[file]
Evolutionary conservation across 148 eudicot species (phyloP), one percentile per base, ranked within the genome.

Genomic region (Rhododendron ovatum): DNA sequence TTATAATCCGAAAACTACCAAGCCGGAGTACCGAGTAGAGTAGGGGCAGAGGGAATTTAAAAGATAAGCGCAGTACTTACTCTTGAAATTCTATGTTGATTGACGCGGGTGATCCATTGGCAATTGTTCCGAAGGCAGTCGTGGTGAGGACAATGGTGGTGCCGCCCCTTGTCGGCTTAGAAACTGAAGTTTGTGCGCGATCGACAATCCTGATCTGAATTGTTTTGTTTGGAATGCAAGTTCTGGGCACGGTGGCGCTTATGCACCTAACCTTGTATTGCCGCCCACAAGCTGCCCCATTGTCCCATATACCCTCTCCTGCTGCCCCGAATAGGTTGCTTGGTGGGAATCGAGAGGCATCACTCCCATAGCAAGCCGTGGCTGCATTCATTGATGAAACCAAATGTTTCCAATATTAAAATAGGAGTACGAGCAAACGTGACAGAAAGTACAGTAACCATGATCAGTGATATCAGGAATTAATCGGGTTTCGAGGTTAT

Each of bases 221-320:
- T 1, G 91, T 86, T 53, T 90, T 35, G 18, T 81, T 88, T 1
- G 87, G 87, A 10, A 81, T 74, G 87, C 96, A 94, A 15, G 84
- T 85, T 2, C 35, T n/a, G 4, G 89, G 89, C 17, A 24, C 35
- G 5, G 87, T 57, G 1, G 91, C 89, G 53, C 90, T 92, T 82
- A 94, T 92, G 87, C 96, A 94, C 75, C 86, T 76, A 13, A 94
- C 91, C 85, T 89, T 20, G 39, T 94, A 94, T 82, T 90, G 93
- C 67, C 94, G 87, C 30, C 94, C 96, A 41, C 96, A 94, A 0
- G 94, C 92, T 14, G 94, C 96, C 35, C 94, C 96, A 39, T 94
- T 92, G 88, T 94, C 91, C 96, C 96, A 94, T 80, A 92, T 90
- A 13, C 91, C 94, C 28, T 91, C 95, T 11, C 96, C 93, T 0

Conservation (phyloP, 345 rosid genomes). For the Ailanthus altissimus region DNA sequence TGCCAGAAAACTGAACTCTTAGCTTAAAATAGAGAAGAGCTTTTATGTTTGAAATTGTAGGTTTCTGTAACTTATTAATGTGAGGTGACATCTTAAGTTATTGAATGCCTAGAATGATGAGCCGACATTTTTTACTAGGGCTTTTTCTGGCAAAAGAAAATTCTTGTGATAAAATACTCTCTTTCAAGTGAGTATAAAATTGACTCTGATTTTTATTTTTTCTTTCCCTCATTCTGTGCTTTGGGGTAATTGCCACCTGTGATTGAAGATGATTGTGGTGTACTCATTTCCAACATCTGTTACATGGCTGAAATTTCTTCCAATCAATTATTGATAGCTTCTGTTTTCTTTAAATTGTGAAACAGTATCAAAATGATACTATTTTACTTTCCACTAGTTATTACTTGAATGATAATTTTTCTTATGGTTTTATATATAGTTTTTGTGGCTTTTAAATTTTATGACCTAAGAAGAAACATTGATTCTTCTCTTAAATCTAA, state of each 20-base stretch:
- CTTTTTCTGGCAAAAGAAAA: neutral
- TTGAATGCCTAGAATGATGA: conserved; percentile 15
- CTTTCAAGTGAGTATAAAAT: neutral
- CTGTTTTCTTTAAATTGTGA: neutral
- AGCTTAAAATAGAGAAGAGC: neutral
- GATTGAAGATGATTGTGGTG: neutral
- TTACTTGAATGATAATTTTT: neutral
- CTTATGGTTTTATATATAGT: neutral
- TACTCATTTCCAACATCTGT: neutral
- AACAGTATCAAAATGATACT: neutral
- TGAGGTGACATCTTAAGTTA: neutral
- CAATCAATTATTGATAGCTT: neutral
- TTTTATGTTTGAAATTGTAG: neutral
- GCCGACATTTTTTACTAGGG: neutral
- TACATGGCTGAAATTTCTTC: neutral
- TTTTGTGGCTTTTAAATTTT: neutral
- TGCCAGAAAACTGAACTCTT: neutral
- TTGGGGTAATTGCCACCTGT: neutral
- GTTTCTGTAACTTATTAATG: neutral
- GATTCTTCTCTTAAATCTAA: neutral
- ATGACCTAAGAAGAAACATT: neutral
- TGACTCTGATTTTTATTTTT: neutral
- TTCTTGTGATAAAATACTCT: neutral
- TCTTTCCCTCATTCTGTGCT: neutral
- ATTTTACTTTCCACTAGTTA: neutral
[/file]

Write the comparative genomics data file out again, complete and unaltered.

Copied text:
Evolutionary conservation across 148 eudicot species (phyloP), one percentile per base, ranked within the genome.

Genomic region (Rhododendron ovatum): DNA sequence TTATAATCCGAAAACTACCAAGCCGGAGTACCGAGTAGAGTAGGGGCAGAGGGAATTTAAAAGATAAGCGCAGTACTTACTCTTGAAATTCTATGTTGATTGACGCGGGTGATCCATTGGCAATTGTTCCGAAGGCAGTCGTGGTGAGGACAATGGTGGTGCCGCCCCTTGTCGGCTTAGAAACTGAAGTTTGTGCGCGATCGACAATCCTGATCTGAATTGTTTTGTTTGGAATGCAAGTTCTGGGCACGGTGGCGCTTATGCACCTAACCTTGTATTGCCGCCCACAAGCTGCCCCATTGTCCCATATACCCTCTCCTGCTGCCCCGAATAGGTTGCTTGGTGGGAATCGAGAGGCATCACTCCCATAGCAAGCCGTGGCTGCATTCATTGATGAAACCAAATGTTTCCAATATTAAAATAGGAGTACGAGCAAACGTGACAGAAAGTACAGTAACCATGATCAGTGATATCAGGAATTAATCGGGTTTCGAGGTTAT

Each of bases 221-320:
- T 1, G 91, T 86, T 53, T 90, T 35, G 18, T 81, T 88, T 1
- G 87, G 87, A 10, A 81, T 74, G 87, C 96, A 94, A 15, G 84
- T 85, T 2, C 35, T n/a, G 4, G 89, G 89, C 17, A 24, C 35
- G 5, G 87, T 57, G 1, G 91, C 89, G 53, C 90, T 92, T 82
- A 94, T 92, G 87, C 96, A 94, C 75, C 86, T 76, A 13, A 94
- C 91, C 85, T 89, T 20, G 39, T 94, A 94, T 82, T 90, G 93
- C 67, C 94, G 87, C 30, C 94, C 96, A 41, C 96, A 94, A 0
- G 94, C 92, T 14, G 94, C 96, C 35, C 94, C 96, A 39, T 94
- T 92, G 88, T 94, C 91, C 96, C 96, A 94, T 80, A 92, T 90
- A 13, C 91, C 94, C 28, T 91, C 95, T 11, C 96, C 93, T 0

Conservation (phyloP, 345 rosid genomes). For the Ailanthus altissimus region DNA sequence TGCCAGAAAACTGAACTCTTAGCTTAAAATAGAGAAGAGCTTTTATGTTTGAAATTGTAGGTTTCTGTAACTTATTAATGTGAGGTGACATCTTAAGTTATTGAATGCCTAGAATGATGAGCCGACATTTTTTACTAGGGCTTTTTCTGGCAAAAGAAAATTCTTGTGATAAAATACTCTCTTTCAAGTGAGTATAAAATTGACTCTGATTTTTATTTTTTCTTTCCCTCATTCTGTGCTTTGGGGTAATTGCCACCTGTGATTGAAGATGATTGTGGTGTACTCATTTCCAACATCTGTTACATGGCTGAAATTTCTTCCAATCAATTATTGATAGCTTCTGTTTTCTTTAAATTGTGAAACAGTATCAAAATGATACTATTTTACTTTCCACTAGTTATTACTTGAATGATAATTTTTCTTATGGTTTTATATATAGTTTTTGTGGCTTTTAAATTTTATGACCTAAGAAGAAACATTGATTCTTCTCTTAAATCTAA, state of each 20-base stretch:
- CTTTTTCTGGCAAAAGAAAA: neutral
- TTGAATGCCTAGAATGATGA: conserved; percentile 15
- CTTTCAAGTGAGTATAAAAT: neutral
- CTGTTTTCTTTAAATTGTGA: neutral
- AGCTTAAAATAGAGAAGAGC: neutral
- GATTGAAGATGATTGTGGTG: neutral
- TTACTTGAATGATAATTTTT: neutral
- CTTATGGTTTTATATATAGT: neutral
- TACTCATTTCCAACATCTGT: neutral
- AACAGTATCAAAATGATACT: neutral
- TGAGGTGACATCTTAAGTTA: neutral
- CAATCAATTATTGATAGCTT: neutral
- TTTTATGTTTGAAATTGTAG: neutral
- GCCGACATTTTTTACTAGGG: neutral
- TACATGGCTGAAATTTCTTC: neutral
- TTTTGTGGCTTTTAAATTTT: neutral
- TGCCAGAAAACTGAACTCTT: neutral
- TTGGGGTAATTGCCACCTGT: neutral
- GTTTCTGTAACTTATTAATG: neutral
- GATTCTTCTCTTAAATCTAA: neutral
- ATGACCTAAGAAGAAACATT: neutral
- TGACTCTGATTTTTATTTTT: neutral
- TTCTTGTGATAAAATACTCT: neutral
- TCTTTCCCTCATTCTGTGCT: neutral
- ATTTTACTTTCCACTAGTTA: neutral